The real worry is that we won’t necessarily be able to answer your question just in the next year or two or when a vaccine hopefully takes effect. Because we won’t necessarily see the impact of this until many years down the line. If, for example, we're seeing the online spaces in which young people are cutting their teeth in debate learning how to create a political argument, if those online spaces have become so extraordinary hostile that there simply aren't safe spaces for teenage girls, in particular, perhaps teenage girls of colour and so on, then we won't necessarily recognise that loss, that silencing of their freedom of speech until much later down the line when a new generation of men starts to emerge into political life.
And people ask “we thought things were getting better, where are all the women?” So there is a real risk in that it is very difficult to answer questions like the one you just asked because there aren't statistics. Nobody is tracking this stuff. It just isn't on anybody's radar and that makes it very dangerous.
Professor Conor Gearty FBA: One interesting recent development has been the way football has fought back against online abuse. And football, which would be regarded as not exactly the most progressive community. And it's not – as far as I know – misogynistic abuse but it's racist abuse. But the reaction has been to go off social media, stand up to racist players. Something that looks from afar quite impressive. And football has this dramatic leadership role in our culture. Iman has talked about something called The Cybersmile Foundation [and] a footballer called Jordan Henderson.
So, is there the possibility of the mobilisation of sports leaders? We see it more and more in the field of respect for women. Or is that really hard to contemplate? That male footballers inspired by female footballers getting more and more parity of experience and exposure and treatment in the media lead something which just says “it's not cool” – or whatever the latest term is – to engage in this kind of misogynistic behaviour. Is that something you'd put time into? And Iman wanted to know whether you wanted to work with Jordan Henderson. Would you put time into that kind of thing?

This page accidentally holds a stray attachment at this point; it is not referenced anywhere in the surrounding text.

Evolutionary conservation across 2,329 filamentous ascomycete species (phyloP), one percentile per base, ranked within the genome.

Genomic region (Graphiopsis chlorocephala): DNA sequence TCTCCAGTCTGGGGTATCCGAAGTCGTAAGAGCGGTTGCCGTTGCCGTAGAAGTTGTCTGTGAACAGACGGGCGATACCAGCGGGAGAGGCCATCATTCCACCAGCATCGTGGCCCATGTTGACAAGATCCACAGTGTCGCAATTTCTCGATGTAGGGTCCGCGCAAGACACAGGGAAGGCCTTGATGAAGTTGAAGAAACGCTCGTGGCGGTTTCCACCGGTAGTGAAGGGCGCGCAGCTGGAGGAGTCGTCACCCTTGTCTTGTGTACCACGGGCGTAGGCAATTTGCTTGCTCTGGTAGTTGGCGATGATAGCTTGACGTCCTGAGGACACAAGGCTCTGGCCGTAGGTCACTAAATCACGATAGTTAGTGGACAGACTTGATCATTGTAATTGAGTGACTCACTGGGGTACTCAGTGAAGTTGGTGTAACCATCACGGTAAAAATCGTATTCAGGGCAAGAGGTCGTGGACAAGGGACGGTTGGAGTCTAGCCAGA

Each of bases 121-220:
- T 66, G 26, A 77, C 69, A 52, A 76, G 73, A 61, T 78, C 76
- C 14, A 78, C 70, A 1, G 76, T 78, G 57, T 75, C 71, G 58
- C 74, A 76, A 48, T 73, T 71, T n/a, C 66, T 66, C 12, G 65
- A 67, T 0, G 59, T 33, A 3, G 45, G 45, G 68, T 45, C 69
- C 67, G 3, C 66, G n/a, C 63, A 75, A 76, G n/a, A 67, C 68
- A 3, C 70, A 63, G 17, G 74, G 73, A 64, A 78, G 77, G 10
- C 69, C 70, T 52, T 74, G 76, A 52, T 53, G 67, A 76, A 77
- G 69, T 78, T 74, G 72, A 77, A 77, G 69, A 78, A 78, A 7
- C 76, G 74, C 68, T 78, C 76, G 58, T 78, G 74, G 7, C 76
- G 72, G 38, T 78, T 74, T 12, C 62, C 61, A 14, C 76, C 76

Laura Bates: Absolutely, I think for me the answer to this is to attack it from as many angles as we possibly can. And you're right that footballers are enormously culturally influential in our society. You can't get away from the fact that they themselves are in a sector that is marked by enormous sexism. Of course, if you look at the disparity in pay for example between male and female footballers. Or the tiny percentage of advertising money that goes into women's sports versus men's sports and so on. So there is some kind of internal issues there that would have to be worked on as well.
But of course, any man in a prominent public position with a kind of social clout and cultural capital is in a position to start shattering this normalisation. And importantly, is in a position to have an impact on young men who look up to them as role models. Because a lot of this is about forms of masculinity, and what we teach young men it is acceptable and desirable to project and ways in which they are taught to perform their masculinity. And certainly, footballers are role models for that specific element of our society.
So footballers choosing to tackle this stuff, to talk about it, to be unafraid of being vulnerable and emotional. All of those things would have a positive effect absolutely. But it has to come alongside other action as well. There isn’t any single sector that can fix this on its own. We have to look at education. We have to look at cultural and social shift. We have to look at social media and online platforms. We have to look at politics and legislation. And when we put all of that together we can see the dial moving.